What information should I include in my letter of accusation?

The ideal letter of accusation is succinct, and contains a summary of the accusation as well as all relevant identifying information for the accused student. All evidence can be attached to the letter of accusation, and the Council appreciates any evidence you feel would be useful in reaching a decision. The initial letter does not have to be fully detailed or contain all of the evidence relevant to the case; this can be sent later in the process. Below is an example of a letter of accusation:

Dear Honor Council,

I suspect an Honor Code violation has occurred in my SCIE 100: Introduction to Science course. The potential violation involves a final paper in the class, submitted by Student A. (S12345678, netID: as999). The paper in question is attached. Additionally, I have attached three online articles which have large amounts of text that share similarities with the student’s paper and are not cited by the student. The course syllabus (also attached) specifically states, “The uncited use of another’s work on any assignment in the course is a form of plagiarism. Any form of plagiarism is a violation of the Rice Honor Code, and will be reported to the Rice Honor Council.” I will not discuss this accusation with the student. Please let me know if any other evidence is needed to proceed with the case.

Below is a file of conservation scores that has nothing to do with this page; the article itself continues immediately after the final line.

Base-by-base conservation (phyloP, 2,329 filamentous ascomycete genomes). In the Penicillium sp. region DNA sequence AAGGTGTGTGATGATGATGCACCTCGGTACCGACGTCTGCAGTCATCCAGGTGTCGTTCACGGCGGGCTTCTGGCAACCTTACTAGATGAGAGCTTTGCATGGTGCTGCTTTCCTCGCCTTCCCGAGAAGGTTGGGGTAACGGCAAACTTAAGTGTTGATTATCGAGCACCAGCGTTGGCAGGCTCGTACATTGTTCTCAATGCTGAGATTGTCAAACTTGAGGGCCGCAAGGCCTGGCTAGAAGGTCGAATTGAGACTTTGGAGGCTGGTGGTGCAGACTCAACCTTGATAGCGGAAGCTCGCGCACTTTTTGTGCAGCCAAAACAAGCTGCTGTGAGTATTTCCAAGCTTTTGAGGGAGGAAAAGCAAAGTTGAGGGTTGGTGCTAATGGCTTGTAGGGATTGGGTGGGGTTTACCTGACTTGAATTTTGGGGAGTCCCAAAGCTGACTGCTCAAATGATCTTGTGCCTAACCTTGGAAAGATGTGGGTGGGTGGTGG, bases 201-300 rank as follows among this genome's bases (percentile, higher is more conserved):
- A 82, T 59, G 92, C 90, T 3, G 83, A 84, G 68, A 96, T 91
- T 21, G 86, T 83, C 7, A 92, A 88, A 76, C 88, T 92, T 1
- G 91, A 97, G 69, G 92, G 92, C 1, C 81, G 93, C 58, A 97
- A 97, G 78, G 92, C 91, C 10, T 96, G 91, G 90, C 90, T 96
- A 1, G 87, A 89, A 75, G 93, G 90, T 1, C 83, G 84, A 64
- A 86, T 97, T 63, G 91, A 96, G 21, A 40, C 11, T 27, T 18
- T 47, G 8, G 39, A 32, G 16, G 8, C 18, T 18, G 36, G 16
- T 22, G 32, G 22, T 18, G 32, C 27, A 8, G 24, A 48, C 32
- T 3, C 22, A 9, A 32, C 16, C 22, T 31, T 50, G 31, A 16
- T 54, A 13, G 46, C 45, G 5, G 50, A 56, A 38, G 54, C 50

Regards,

Dr. P

What happens after I submit an accusation?

You should expect a response from a member of the Honor Council within 24 – 48 hours of submitting an accusation. However, when accusations are submitted at times outside the academic year, it may take longer for you to hear a response. From here, the Council will inform the student of the accusation, and set up an Investigative Meeting. At every step of the process, the presiding Chair for your case will email you to let you know of any updates in the case. At the conclusion of the case, the presiding Chair will inform you of the Council’s decision in the case, and explain the Council’s reasoning that led to this conclusion.

How quickly can I expect a case to be heard?

We are fortunate enough here at Rice to have a student-run Honor System. However, a necessary consequence of this fact is that all scheduled meetings will take place according to students’ schedules. Because of this, delays are common towards the end of the semester, as well as during winter and summer recesses. In general, though, a case will be resolved within two months.